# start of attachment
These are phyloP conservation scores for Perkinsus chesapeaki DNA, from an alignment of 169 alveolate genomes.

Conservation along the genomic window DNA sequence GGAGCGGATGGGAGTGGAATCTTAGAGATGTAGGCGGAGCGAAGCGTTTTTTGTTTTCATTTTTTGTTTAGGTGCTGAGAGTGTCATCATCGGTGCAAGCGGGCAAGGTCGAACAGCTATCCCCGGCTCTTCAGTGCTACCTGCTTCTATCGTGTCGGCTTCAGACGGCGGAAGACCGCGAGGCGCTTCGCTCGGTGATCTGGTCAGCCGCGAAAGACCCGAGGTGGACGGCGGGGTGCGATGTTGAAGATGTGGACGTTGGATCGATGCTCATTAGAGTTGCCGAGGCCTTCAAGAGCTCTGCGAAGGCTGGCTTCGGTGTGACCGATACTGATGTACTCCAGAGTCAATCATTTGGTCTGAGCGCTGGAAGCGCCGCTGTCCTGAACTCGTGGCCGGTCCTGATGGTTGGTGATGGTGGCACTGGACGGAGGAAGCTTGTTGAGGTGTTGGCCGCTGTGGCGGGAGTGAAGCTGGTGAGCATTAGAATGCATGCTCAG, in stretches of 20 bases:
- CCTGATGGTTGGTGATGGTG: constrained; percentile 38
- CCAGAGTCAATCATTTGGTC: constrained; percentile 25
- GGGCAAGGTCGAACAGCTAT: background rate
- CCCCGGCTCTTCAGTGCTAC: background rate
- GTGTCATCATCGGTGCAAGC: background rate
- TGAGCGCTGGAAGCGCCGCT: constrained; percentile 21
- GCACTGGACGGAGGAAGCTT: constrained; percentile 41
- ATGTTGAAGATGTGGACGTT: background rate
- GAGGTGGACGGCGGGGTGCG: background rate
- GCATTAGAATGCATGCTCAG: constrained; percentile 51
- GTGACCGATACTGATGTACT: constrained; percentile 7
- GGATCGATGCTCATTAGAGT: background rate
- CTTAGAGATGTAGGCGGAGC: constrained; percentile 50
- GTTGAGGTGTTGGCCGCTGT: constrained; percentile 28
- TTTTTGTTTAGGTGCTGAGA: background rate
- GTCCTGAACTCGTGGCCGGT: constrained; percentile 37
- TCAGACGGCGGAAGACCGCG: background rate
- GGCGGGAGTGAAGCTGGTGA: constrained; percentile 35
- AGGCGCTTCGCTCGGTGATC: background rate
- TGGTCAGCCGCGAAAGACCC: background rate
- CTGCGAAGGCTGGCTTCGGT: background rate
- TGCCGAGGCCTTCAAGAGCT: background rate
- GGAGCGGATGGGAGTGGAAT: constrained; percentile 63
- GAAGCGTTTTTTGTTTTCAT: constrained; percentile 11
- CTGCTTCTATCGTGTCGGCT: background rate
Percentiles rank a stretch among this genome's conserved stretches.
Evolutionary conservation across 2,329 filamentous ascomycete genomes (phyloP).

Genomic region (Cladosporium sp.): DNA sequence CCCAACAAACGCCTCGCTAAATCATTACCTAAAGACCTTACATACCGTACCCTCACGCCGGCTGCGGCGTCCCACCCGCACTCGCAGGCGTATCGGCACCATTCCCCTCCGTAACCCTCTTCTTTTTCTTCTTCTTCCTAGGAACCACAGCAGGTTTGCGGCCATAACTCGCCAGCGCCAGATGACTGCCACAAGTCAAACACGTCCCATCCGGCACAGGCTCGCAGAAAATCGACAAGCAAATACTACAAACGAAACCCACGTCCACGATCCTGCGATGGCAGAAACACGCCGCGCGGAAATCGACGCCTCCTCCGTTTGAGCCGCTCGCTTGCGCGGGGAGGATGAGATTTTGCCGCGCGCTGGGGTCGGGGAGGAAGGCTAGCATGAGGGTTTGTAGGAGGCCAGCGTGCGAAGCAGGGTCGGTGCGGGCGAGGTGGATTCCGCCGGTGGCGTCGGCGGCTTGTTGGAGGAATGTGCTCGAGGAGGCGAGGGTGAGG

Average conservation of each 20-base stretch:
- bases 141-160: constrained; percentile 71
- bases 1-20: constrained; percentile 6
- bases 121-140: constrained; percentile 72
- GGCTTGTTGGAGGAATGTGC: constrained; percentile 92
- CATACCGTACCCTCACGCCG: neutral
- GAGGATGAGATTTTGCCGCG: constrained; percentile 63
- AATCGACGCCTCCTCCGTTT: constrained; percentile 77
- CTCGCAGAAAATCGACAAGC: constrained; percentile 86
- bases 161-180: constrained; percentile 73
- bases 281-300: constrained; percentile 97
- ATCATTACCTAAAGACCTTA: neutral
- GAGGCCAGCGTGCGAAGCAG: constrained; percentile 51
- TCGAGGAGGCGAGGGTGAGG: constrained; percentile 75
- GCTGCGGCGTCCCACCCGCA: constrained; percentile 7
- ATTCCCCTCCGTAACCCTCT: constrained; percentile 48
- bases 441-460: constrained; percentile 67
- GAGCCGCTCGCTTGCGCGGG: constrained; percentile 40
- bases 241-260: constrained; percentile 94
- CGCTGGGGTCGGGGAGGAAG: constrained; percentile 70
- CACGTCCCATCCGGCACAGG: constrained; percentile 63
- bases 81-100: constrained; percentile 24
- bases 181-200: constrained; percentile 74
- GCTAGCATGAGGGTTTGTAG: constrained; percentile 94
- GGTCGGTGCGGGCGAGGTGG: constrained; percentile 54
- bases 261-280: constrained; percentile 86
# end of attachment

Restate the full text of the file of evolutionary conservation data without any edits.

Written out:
These are phyloP conservation scores for Perkinsus chesapeaki DNA, from an alignment of 169 alveolate genomes.

Conservation along the genomic window DNA sequence GGAGCGGATGGGAGTGGAATCTTAGAGATGTAGGCGGAGCGAAGCGTTTTTTGTTTTCATTTTTTGTTTAGGTGCTGAGAGTGTCATCATCGGTGCAAGCGGGCAAGGTCGAACAGCTATCCCCGGCTCTTCAGTGCTACCTGCTTCTATCGTGTCGGCTTCAGACGGCGGAAGACCGCGAGGCGCTTCGCTCGGTGATCTGGTCAGCCGCGAAAGACCCGAGGTGGACGGCGGGGTGCGATGTTGAAGATGTGGACGTTGGATCGATGCTCATTAGAGTTGCCGAGGCCTTCAAGAGCTCTGCGAAGGCTGGCTTCGGTGTGACCGATACTGATGTACTCCAGAGTCAATCATTTGGTCTGAGCGCTGGAAGCGCCGCTGTCCTGAACTCGTGGCCGGTCCTGATGGTTGGTGATGGTGGCACTGGACGGAGGAAGCTTGTTGAGGTGTTGGCCGCTGTGGCGGGAGTGAAGCTGGTGAGCATTAGAATGCATGCTCAG, in stretches of 20 bases:
- CCTGATGGTTGGTGATGGTG: constrained; percentile 38
- CCAGAGTCAATCATTTGGTC: constrained; percentile 25
- GGGCAAGGTCGAACAGCTAT: background rate
- CCCCGGCTCTTCAGTGCTAC: background rate
- GTGTCATCATCGGTGCAAGC: background rate
- TGAGCGCTGGAAGCGCCGCT: constrained; percentile 21
- GCACTGGACGGAGGAAGCTT: constrained; percentile 41
- ATGTTGAAGATGTGGACGTT: background rate
- GAGGTGGACGGCGGGGTGCG: background rate
- GCATTAGAATGCATGCTCAG: constrained; percentile 51
- GTGACCGATACTGATGTACT: constrained; percentile 7
- GGATCGATGCTCATTAGAGT: background rate
- CTTAGAGATGTAGGCGGAGC: constrained; percentile 50
- GTTGAGGTGTTGGCCGCTGT: constrained; percentile 28
- TTTTTGTTTAGGTGCTGAGA: background rate
- GTCCTGAACTCGTGGCCGGT: constrained; percentile 37
- TCAGACGGCGGAAGACCGCG: background rate
- GGCGGGAGTGAAGCTGGTGA: constrained; percentile 35
- AGGCGCTTCGCTCGGTGATC: background rate
- TGGTCAGCCGCGAAAGACCC: background rate
- CTGCGAAGGCTGGCTTCGGT: background rate
- TGCCGAGGCCTTCAAGAGCT: background rate
- GGAGCGGATGGGAGTGGAAT: constrained; percentile 63
- GAAGCGTTTTTTGTTTTCAT: constrained; percentile 11
- CTGCTTCTATCGTGTCGGCT: background rate
Percentiles rank a stretch among this genome's conserved stretches.
Evolutionary conservation across 2,329 filamentous ascomycete genomes (phyloP).

Genomic region (Cladosporium sp.): DNA sequence CCCAACAAACGCCTCGCTAAATCATTACCTAAAGACCTTACATACCGTACCCTCACGCCGGCTGCGGCGTCCCACCCGCACTCGCAGGCGTATCGGCACCATTCCCCTCCGTAACCCTCTTCTTTTTCTTCTTCTTCCTAGGAACCACAGCAGGTTTGCGGCCATAACTCGCCAGCGCCAGATGACTGCCACAAGTCAAACACGTCCCATCCGGCACAGGCTCGCAGAAAATCGACAAGCAAATACTACAAACGAAACCCACGTCCACGATCCTGCGATGGCAGAAACACGCCGCGCGGAAATCGACGCCTCCTCCGTTTGAGCCGCTCGCTTGCGCGGGGAGGATGAGATTTTGCCGCGCGCTGGGGTCGGGGAGGAAGGCTAGCATGAGGGTTTGTAGGAGGCCAGCGTGCGAAGCAGGGTCGGTGCGGGCGAGGTGGATTCCGCCGGTGGCGTCGGCGGCTTGTTGGAGGAATGTGCTCGAGGAGGCGAGGGTGAGG

Average conservation of each 20-base stretch:
- bases 141-160: constrained; percentile 71
- bases 1-20: constrained; percentile 6
- bases 121-140: constrained; percentile 72
- GGCTTGTTGGAGGAATGTGC: constrained; percentile 92
- CATACCGTACCCTCACGCCG: neutral
- GAGGATGAGATTTTGCCGCG: constrained; percentile 63
- AATCGACGCCTCCTCCGTTT: constrained; percentile 77
- CTCGCAGAAAATCGACAAGC: constrained; percentile 86
- bases 161-180: constrained; percentile 73
- bases 281-300: constrained; percentile 97
- ATCATTACCTAAAGACCTTA: neutral
- GAGGCCAGCGTGCGAAGCAG: constrained; percentile 51
- TCGAGGAGGCGAGGGTGAGG: constrained; percentile 75
- GCTGCGGCGTCCCACCCGCA: constrained; percentile 7
- ATTCCCCTCCGTAACCCTCT: constrained; percentile 48
- bases 441-460: constrained; percentile 67
- GAGCCGCTCGCTTGCGCGGG: constrained; percentile 40
- bases 241-260: constrained; percentile 94
- CGCTGGGGTCGGGGAGGAAG: constrained; percentile 70
- CACGTCCCATCCGGCACAGG: constrained; percentile 63
- bases 81-100: constrained; percentile 24
- bases 181-200: constrained; percentile 74
- GCTAGCATGAGGGTTTGTAG: constrained; percentile 94
- GGTCGGTGCGGGCGAGGTGG: constrained; percentile 54
- bases 261-280: constrained; percentile 86